An era in film history seems to be ending quietly, with the news last week that Woody Allen’s “A Rainy Day in New York” will not open in theaters this year (or maybe ever), and the writer-director’s announcement that he is taking a break from the movie-a-year pace he has maintained since the 1970s.
Allen has been able to make movies at a rate unmatched by anyone else in the history of show business, despite losing his original sponsors – United Artists – along the way and having to bounce from financier to financier since the late 1980s. One can only imagine the support he must receive from his business partners to have a movie released by Sony Pictures Classics one year and Amazon Studios the next year, without ever interrupting his annual output.
While now departed peers like Stanley Kubrick slowed their output down to a trickle, or in Mike Nichols’ case, had to switch over to cable television for good projects, Allen kept rolling along, demanding and getting final cut on all of his movies, and controlling every aspect of their release. The director was also able to get the best actors to work on his films for bargain basement prices because of the prestige attached to being in a movie like “Vicky Christina Barcelona” or “Midnight in Paris.”
Even when the scandal erupted in 1992 over his relationship with Soon-Yi Previn and his lover Mia Farrow’s charges that he had molested their adopted daughter Dylan, Allen put a film out in the immediate wake of the controversy (“Husbands and Wives”) and he shot another one (“Manhattan Murder Mystery”) while he was being investigated on the molestation charges (an investigation that ended with no charges being filed against him).
In the case of “Manhattan Murder Mystery” Allen had to deal with his surprise that his long time leading lady Mia Farrow still expected to star in the movie despite the terrible charges she was making against him – one of the weirder elements in the whole scandal. The writer-director perhaps sealed his own fate – and launched a three-decade vendetta — when he replaced Farrow with Diane Keaton.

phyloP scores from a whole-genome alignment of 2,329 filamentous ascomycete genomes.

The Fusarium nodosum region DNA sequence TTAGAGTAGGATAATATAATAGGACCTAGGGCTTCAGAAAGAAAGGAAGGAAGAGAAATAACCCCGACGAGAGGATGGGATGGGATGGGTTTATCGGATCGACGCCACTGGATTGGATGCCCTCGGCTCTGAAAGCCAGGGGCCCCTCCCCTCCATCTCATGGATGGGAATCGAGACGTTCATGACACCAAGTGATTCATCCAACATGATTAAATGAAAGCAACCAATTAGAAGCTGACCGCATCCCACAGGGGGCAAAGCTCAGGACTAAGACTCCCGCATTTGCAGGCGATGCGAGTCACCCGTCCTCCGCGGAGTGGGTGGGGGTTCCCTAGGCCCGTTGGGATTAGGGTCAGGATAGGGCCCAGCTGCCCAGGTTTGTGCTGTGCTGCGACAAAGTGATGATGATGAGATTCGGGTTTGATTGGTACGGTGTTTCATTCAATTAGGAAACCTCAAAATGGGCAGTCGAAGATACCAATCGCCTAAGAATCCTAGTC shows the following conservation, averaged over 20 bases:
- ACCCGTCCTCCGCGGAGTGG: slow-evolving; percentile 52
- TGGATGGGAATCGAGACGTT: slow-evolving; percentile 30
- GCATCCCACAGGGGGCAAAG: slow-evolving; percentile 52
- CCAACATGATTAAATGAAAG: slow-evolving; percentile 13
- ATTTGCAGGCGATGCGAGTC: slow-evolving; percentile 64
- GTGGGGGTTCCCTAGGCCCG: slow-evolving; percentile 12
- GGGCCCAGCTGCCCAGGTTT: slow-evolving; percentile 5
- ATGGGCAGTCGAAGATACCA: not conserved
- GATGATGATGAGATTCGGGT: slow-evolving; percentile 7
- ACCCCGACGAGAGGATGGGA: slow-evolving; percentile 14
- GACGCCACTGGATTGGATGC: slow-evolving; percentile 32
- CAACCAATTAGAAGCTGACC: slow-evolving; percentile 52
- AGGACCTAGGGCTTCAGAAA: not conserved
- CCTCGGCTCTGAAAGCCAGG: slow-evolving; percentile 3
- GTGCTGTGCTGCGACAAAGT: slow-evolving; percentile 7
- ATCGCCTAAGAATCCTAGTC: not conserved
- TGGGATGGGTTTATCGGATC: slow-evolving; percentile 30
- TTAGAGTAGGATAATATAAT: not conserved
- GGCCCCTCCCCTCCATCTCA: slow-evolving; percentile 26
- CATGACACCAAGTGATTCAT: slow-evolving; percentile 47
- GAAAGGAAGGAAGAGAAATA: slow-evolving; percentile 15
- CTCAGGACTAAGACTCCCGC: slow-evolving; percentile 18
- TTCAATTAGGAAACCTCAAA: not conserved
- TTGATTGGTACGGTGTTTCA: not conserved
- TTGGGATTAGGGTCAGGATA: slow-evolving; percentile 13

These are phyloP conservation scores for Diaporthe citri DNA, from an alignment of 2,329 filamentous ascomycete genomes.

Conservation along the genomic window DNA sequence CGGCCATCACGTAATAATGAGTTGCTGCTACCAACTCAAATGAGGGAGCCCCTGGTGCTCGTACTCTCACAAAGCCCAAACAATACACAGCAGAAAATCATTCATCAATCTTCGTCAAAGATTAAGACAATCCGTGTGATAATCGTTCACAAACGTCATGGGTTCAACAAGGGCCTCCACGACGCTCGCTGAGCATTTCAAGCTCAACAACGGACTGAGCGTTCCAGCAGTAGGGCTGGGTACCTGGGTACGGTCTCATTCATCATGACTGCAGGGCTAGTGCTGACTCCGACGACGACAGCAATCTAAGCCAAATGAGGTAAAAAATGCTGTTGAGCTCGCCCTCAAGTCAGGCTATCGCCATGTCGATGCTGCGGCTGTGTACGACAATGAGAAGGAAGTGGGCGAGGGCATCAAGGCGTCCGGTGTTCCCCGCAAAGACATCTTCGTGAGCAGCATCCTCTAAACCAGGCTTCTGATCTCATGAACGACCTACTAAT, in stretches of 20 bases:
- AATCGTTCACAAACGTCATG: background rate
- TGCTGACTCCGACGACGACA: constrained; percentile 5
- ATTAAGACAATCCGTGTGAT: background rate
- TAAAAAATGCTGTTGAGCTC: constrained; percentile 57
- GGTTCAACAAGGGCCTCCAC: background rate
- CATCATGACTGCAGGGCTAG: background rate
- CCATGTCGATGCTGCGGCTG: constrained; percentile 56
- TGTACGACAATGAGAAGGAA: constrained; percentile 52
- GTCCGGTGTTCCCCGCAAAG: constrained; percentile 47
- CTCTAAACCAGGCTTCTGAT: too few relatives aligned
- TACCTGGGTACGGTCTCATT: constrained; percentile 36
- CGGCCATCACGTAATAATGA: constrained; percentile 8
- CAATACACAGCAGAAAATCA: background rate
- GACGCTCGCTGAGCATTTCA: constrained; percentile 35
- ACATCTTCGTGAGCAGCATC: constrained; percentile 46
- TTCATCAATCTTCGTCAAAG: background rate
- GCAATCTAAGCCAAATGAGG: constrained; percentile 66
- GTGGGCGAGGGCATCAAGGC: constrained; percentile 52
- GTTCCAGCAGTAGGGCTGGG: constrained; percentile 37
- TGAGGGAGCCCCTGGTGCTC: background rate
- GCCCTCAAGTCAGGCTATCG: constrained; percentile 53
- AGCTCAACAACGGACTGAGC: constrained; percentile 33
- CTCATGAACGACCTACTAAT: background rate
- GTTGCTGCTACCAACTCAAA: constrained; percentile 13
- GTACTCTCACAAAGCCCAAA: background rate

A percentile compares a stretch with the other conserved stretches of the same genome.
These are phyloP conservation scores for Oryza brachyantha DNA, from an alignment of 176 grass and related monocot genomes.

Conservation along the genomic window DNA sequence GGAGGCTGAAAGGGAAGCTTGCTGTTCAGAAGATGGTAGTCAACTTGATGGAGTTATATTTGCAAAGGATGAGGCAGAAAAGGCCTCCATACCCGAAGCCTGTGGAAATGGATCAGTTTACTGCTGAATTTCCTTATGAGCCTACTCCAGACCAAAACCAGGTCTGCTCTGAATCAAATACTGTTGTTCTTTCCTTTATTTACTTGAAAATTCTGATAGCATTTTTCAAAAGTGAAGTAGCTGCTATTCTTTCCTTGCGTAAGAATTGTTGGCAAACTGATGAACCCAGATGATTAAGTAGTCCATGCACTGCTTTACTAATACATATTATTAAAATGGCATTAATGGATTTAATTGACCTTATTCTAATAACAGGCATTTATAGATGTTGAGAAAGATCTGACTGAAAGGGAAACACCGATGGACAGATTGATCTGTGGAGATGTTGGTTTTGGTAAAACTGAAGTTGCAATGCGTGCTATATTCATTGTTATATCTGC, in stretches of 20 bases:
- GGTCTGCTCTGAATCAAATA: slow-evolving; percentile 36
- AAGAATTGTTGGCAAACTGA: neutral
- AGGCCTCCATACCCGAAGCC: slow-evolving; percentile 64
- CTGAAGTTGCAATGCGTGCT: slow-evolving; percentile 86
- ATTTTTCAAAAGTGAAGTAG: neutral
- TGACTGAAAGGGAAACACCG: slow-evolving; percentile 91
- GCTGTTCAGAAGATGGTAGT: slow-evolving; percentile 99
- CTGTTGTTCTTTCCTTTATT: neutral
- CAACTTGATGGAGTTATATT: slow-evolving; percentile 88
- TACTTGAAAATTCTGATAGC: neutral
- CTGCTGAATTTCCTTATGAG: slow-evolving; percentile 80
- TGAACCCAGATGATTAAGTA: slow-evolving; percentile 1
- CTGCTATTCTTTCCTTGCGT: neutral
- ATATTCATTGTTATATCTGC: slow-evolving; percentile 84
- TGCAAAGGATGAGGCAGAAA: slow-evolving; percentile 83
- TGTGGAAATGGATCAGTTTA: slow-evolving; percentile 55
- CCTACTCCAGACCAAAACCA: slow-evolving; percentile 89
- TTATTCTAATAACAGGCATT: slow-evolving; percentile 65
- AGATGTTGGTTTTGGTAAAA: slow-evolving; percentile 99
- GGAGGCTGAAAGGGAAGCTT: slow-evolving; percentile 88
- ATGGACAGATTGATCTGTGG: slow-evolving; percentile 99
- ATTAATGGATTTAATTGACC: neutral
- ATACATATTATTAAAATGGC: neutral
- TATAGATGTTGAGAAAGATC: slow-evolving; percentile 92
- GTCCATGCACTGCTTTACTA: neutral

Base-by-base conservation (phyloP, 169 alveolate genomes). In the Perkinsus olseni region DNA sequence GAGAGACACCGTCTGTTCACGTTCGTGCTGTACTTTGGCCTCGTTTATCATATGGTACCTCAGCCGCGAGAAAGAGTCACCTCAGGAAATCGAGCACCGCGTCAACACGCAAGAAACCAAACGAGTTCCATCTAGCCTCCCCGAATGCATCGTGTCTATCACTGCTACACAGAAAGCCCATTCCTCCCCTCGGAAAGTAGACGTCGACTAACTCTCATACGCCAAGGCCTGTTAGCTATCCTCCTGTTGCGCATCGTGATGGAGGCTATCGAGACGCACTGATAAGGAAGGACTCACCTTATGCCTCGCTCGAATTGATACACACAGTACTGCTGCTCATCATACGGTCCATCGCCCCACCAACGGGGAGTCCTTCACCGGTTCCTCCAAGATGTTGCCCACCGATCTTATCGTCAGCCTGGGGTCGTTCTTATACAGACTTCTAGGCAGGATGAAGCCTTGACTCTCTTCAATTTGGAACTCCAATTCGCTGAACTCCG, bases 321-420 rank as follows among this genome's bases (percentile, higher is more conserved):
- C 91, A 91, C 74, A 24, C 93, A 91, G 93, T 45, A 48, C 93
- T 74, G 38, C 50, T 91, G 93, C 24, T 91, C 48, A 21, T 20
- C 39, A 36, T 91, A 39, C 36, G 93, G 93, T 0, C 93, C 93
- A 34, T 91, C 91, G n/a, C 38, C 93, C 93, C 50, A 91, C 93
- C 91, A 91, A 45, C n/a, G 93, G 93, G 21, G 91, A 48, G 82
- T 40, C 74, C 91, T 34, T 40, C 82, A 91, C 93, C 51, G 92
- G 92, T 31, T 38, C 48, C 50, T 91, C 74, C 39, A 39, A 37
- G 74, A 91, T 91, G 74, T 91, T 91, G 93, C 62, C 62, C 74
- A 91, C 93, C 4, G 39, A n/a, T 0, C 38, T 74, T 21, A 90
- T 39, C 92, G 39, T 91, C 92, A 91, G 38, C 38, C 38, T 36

Allen will be 83 on December 1 and long past the age when many film directors’ careers have already ended, but it is unfortunate that he has become part of the collateral damage from the #MeToo movement. A case that was thoroughly investigated, and terminated without any charges, more than 25 years ago, has come back to haunt him without any new evidence, or anyone else coming out with new charges (as they did in the Harvey Weinstein case, where dozens of accusers went public).
I tend to agree with the actress Cherry Jones who, when pressed to say she regretted working with Allen on “Rainy Day,” replied, “There are those who are comfortable in their certainty. I am not. I don’t know the truth. When we condemn by instinct our democracy is on a slippery slope.”
This time last year, Allen was being honored with the closing night slot at the New York Film Festival for “Wonder Wheel” (below). Now, his most recent work has been, apparently, deemed unreleasable.
How the mighty have fallen.